Seems like this summer is the summer of the wasp, it brings back a memory from years ago when Toby, my Wheaten Terrier was a puppy. Toby has a habit of being in the wrong place at the wrong time, this time was no different. He was leisurely exploring his new yard when he poked his nose in the wrong place. A wasp nest. Almost instantly the wasps bolted out of their nest, tangling themselves into his long puppy hair. Luckily Toby was a fast puppy and escaped with only a few trapped in his hair. I hurried to get the wasps out of his hair, but not before he was stung a time or two. Toby has always been a very sensitive dog, needless to say he was not about to leave my side after this traumatic ‘attack’!
Being an herbalist, I knew the absolute best herb to relieve wasp bites was plantain. Plantago Major, a common weed growing in most lawns, has been used for centuries to soothe and heal the skin. Thanks for its astringent and antibacterial qualities, the extract is extremely effective for calming external skin irritations and insect bites. In order for Plantain to be the most effective for soothing, it has to be applied to the affected area as soon as possible.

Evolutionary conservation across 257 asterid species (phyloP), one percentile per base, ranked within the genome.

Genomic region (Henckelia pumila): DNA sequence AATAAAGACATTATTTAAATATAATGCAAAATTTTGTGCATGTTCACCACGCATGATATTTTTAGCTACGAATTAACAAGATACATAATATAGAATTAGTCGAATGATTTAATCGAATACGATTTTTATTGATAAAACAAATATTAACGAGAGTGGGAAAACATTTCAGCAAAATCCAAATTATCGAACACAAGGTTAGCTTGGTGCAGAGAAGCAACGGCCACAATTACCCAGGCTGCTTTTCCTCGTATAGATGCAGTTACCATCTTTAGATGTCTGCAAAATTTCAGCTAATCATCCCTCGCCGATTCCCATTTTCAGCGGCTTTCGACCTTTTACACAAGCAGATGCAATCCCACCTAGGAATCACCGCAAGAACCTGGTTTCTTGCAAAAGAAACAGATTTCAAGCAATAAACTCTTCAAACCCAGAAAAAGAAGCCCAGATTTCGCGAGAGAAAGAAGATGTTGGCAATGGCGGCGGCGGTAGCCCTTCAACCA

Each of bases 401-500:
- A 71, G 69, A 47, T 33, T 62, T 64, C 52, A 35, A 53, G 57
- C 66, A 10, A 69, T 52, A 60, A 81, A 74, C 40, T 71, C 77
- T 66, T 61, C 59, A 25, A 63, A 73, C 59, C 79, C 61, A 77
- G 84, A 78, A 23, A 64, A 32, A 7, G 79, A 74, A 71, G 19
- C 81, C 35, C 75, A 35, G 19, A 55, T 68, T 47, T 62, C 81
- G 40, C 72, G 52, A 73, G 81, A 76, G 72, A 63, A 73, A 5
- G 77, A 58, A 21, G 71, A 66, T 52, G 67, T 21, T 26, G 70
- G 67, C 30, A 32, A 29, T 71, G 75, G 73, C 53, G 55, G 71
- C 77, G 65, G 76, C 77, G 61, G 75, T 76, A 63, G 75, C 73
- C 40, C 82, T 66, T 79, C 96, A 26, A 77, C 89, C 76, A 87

Toby and I quickly began our search for plantain leaves in the yard. Luckily the search did not take long, I found some plantain leaves for a make-do poultice (do not do this unless you are sure the lawn has not been chemically treated). I remembered from my herbal training the fastest and most effective method to make a poultice is by chewing the leaves, yes in your mouth, and applying them onto the affected area. The poultice will help to soothe and draw the irritation away from the sting while eliminating most of the swelling. The immediate results amazed me, Toby did not suffer any itching or obvious distress from his encounter! Needless to say, from that moment on Plantain leaves have been one of my favorite herbal remedies!
You can find Plantain Leaf Extract in every product of M&J’s Dog Essential Pack!
You can also find Plantain Leaves in Simply Soothed Herbal Rinse (guess where the name came from? )
Photo Credit: Plants for a Future